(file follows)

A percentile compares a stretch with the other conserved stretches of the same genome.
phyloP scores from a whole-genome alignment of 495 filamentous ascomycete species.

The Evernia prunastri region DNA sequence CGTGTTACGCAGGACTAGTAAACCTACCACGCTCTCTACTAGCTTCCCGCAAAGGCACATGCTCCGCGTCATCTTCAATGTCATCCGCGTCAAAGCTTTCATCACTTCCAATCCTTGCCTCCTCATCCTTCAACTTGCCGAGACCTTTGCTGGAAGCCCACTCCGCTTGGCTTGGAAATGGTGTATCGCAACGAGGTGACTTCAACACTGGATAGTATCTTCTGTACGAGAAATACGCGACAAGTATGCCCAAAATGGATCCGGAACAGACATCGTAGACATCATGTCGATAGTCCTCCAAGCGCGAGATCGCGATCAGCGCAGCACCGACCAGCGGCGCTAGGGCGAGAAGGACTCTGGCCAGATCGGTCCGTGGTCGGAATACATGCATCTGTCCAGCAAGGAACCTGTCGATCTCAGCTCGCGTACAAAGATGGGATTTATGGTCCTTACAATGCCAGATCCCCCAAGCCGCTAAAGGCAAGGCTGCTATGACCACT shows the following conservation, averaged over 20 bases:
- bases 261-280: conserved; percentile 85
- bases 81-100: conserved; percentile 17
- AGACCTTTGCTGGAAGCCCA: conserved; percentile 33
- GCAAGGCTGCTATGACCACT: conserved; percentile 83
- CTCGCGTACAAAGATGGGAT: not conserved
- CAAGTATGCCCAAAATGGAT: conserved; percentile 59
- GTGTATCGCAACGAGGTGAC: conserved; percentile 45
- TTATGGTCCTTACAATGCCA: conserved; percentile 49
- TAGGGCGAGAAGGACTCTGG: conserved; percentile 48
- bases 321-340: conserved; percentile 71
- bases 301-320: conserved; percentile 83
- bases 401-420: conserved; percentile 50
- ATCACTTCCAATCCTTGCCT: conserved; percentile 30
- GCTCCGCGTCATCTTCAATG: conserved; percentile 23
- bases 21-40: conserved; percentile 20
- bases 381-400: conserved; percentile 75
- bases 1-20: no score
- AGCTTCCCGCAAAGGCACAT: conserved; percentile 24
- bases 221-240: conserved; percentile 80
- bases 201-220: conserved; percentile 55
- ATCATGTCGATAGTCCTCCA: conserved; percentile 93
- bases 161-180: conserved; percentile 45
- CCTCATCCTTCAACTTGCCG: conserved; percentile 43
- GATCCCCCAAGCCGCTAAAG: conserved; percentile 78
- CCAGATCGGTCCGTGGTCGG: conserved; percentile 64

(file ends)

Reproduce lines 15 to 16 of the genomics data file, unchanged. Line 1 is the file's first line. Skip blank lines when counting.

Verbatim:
- bases 401-420: conserved; percentile 50
- ATCACTTCCAATCCTTGCCT: conserved; percentile 30